Dr. Sean Carroll, a physics professor and cosmologist, claims that the physical body and consciousness would need to be entirely separate for an afterlife to exist.
According to the laws of physics, Dr. Carroll argues that consciousness is comprised of electrons and atoms. These electrons and atoms give us our mind and cannot operate after death.
Dr. Carroll uses the Quantum Field Theory (QFT) to help illustrate his theory. With QFT, each type of particle has its own quantum field. Dr. Carroll believes that there would need to be another field for life to continue after death. If humans have souls, physicists would have detected “spirit particles.”
The theory presented by this physicist is based on the idea that physicists already know everything there is to know about the laws of physics. For there to be a soul, there would need to be an entirely new physics model. That is exactly what many theologists believe.
The argument is that science cannot fully prove or disprove the afterlife as the spiritual plane is beyond our comprehension. Many religious individuals, theologists, and philosophers believe that God, our soul, and the afterlife may not adhere to our understanding or definitions of these terms. Humans cannot try to understand something using science when it is entirely beyond our plane of existence.
Can Mediums Communicate with the Dead in the Afterlife?
Along with the anecdotal stories of deathbed visions and near-death experiences, there are people who claim to have the ability to speak to the dead. These mediums claim to help the bereaved communicate with their deceased loved ones.
Mediums are not new. Throughout history, spiritualists have helped people communicate with the dead. Notable television mediums, such as John Edward, have demonstrated their abilities in front of the camera. However, there are plenty of sceptics who argue John Edward and other mediums are really mentalists.
Instead of communicating with the dead, sceptics believe that mediums are skilled at reading people. They pick up on subtle clues. They read people’s body language and provide vague statements to attempt to make a connection.
For example, John Edward frequently begins the process by stating that he is speaking with a deceased person with a “J” or “G” sounding name. The vagueness of his remarks ensures that at least one person in the audience will make a connection. From there, he continues to provide vague statements while using clues from the subject to provide the right response. As with the other concepts related to what happens after people die, these mediums do not provide proof for or against the afterlife.
Note: a friend of the author - a scientist - told him recently that the things John Edward told him could not ever conceivably have come form a 'cold reading' or a 'warm reading' and that in his opinion. John Edward was indeed getting the information from the departed - there could be no other explanation.
Billions of People Have Faith in the Afterlife
Along with the theories and stories discussed, there are groups of people who do not need proof of life after death. For the billions of people who follow the theological beliefs of a religion, faith is all the proof needed that there is an afterlife.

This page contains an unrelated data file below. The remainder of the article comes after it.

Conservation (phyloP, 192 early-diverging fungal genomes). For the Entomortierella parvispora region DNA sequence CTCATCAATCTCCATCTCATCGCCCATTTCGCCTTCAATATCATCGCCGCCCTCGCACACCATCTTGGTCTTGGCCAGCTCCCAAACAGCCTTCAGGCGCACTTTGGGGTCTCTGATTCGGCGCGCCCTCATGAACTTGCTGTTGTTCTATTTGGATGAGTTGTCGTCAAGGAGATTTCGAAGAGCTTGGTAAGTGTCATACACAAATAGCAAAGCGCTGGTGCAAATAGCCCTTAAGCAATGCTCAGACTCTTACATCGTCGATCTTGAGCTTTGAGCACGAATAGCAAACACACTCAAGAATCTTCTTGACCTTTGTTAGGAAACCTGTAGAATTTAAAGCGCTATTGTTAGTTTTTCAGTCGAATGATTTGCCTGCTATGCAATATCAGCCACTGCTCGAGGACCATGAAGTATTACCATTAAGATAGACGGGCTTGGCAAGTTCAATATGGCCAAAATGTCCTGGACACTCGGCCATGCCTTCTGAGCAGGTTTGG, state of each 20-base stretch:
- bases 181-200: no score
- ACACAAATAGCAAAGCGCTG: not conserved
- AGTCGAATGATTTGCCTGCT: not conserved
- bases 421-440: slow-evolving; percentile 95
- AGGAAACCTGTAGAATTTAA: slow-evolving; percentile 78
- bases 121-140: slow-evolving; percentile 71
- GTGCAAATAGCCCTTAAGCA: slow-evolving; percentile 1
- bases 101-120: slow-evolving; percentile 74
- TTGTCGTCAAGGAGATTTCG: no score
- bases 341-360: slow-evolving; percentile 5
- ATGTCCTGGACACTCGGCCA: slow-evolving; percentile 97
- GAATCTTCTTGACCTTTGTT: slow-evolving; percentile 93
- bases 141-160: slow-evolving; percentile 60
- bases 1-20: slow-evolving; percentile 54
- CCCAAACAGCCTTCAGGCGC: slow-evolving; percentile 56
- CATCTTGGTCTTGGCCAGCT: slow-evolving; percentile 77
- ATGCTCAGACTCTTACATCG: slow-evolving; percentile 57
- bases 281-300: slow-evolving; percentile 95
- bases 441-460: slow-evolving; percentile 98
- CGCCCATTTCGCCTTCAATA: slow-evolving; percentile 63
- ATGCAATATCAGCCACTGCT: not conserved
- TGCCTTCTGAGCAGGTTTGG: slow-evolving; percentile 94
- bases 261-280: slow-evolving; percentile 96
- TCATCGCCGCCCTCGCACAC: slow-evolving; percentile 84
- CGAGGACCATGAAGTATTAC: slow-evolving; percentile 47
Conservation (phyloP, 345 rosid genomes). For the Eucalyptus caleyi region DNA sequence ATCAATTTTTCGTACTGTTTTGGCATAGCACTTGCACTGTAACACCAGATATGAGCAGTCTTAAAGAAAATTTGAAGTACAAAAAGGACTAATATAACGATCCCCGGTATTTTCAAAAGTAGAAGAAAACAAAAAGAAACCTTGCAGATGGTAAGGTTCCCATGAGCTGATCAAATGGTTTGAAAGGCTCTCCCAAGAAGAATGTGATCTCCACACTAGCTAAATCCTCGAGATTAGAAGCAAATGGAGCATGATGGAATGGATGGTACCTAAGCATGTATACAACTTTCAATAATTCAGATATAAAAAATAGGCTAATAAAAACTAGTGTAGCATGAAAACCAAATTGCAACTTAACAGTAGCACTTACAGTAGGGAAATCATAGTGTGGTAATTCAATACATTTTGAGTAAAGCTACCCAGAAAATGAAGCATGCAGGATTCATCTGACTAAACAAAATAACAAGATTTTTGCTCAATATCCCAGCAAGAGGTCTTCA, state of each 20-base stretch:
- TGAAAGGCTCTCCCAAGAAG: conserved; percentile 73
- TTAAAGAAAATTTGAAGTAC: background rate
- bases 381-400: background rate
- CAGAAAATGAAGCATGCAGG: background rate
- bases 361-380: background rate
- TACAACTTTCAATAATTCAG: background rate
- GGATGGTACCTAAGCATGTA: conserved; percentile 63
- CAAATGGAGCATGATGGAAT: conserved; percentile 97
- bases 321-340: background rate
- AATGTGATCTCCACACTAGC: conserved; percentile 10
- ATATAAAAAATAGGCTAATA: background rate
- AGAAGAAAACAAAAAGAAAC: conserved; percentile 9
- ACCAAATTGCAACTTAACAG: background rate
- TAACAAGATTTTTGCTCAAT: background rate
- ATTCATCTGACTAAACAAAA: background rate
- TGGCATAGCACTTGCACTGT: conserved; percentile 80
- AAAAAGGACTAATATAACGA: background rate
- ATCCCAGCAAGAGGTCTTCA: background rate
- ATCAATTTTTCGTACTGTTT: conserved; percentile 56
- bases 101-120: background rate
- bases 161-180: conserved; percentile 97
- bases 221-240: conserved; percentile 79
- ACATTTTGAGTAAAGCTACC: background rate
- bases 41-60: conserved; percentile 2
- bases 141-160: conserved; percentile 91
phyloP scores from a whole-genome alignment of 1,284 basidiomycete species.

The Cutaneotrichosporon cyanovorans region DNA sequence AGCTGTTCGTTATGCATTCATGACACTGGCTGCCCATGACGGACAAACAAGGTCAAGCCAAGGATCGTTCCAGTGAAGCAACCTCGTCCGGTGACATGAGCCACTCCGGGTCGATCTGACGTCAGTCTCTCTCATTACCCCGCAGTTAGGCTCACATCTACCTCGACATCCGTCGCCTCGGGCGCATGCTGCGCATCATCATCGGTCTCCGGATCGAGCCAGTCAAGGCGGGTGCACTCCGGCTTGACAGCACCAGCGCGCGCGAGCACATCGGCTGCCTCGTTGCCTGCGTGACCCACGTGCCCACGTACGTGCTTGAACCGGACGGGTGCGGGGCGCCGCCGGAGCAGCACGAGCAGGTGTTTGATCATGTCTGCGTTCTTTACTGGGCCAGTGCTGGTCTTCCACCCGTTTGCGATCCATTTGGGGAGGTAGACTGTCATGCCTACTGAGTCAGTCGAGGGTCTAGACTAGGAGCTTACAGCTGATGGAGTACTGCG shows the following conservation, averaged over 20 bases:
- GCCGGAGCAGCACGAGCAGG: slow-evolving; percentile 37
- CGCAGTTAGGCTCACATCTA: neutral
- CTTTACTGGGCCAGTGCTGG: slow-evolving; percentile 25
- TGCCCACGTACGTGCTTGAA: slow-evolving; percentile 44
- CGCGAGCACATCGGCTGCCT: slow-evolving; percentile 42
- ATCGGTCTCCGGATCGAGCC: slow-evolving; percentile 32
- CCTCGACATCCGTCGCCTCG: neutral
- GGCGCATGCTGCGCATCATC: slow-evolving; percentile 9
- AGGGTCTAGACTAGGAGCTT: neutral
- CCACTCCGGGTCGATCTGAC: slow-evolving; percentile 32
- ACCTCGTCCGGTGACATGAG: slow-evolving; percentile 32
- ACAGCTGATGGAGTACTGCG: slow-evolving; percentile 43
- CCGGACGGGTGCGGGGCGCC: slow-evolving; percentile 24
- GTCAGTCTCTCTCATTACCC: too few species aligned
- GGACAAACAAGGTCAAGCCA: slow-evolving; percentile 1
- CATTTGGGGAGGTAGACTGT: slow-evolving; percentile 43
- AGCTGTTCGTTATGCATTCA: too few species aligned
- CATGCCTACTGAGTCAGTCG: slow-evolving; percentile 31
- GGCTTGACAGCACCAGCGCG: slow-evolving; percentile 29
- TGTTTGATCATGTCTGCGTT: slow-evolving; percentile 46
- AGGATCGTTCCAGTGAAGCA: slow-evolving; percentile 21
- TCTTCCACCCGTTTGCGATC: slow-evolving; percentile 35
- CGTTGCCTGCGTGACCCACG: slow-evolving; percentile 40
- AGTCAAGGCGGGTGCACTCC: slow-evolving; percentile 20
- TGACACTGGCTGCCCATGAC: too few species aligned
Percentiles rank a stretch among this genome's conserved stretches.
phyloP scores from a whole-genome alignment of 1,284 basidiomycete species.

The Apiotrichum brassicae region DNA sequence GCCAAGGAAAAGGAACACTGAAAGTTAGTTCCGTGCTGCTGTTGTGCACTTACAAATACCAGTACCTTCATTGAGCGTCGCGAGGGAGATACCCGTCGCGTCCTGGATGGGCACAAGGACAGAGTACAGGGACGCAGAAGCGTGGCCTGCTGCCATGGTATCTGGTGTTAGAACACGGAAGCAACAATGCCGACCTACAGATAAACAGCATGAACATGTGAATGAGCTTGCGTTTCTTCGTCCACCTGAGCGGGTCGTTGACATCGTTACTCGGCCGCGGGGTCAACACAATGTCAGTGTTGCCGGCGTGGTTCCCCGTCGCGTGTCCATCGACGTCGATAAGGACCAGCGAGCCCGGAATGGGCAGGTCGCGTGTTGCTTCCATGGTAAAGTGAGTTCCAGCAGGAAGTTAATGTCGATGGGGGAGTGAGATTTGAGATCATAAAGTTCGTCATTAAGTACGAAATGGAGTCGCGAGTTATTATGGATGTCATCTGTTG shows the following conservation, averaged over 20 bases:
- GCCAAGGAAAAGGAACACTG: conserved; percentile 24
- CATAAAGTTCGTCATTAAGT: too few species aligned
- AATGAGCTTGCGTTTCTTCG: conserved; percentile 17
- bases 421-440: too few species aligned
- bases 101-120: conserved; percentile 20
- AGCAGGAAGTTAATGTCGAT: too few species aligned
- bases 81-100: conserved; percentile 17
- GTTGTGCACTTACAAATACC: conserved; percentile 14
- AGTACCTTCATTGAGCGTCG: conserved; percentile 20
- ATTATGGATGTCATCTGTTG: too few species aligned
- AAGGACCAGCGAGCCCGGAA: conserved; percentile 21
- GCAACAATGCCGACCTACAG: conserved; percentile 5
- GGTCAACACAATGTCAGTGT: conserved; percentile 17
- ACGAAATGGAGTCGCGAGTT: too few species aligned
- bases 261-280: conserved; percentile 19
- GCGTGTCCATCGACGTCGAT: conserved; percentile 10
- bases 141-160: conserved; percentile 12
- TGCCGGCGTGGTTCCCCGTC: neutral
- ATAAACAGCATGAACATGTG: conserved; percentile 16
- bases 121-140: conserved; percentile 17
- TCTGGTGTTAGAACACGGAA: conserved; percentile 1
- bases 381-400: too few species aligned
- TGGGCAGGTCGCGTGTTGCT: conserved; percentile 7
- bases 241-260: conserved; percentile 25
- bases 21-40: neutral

Almost all major Indian religions and Abrahamic religions believe in some form of the afterlife. Buddhist and Hindus believe in reincarnation. Followers of Judaism, Christianity, and Islam believe that your soul moves on to another plane of existence. Faith is the belief in these teachings without proof.
Buddhists believe that you are reborn into another body after death. When you achieve absolute enlightenment, you reach nirvana. However, Buddhists do not believe that humans possess souls in the same way that Christians or Hindus believe in a soul.
Hindus follow a similar birth/rebirth cycle as the Buddhists. However, they do believe that your soul remains through each rebirth.
Christians and Muslims believe that your soul moves on to a paradise after death. However, this paradise requires you to remain faithful to the beliefs of the religion.
Jewish people also believe in an afterlife, their concept is more fluid and open to interpretation. Some Jews believe that heaven is here on earth and others believe that your soul remains with those that you leave behind.
Conclusion – Is There Proof of Life After Death?
There is no definitive proof of life after death. However, that is the simple answer. There are many different theories on the topic, from theological belief systems to quantum consciousness.
Several scientists claim that they have proven that there is no afterlife, while other scientists claim to have proof to the contrary. There are also conflicting ideas from different religions, each with their own concept of what life after death means.
People who have had near-death experiences claim that their stories offer proof of the afterlife. There are also many anecdotes of people experiencing visions from their deathbed. However, sceptics claim that these NDEs deathbed visions are simply the result of oxygen loss or brain trauma.
Mediums also claim to have proof of life after death, due to their communication with the dead. The counter argument to these claims is that mediums are scam artists who are adept at reading the room.
In the end, none of these people or groups offer definitive proof for or against life after death. However science has revealed so much about the physical nature of the universe that it has begun to show us the faint outline of the nature and effects of consciousness, a place that science is battling with conceptually. It is also my opinion, based on the reading I have done and on life-experience, that our soul or 'consciousness' does indeed survive physical death and that our existence is what give the universe a purpose.
This article is the first in a series on the important issue of life after death. We will be following with articles on the explicit afterlife beliefs of every major belief system. Please sign up below if you would like to be notified when these articles are published.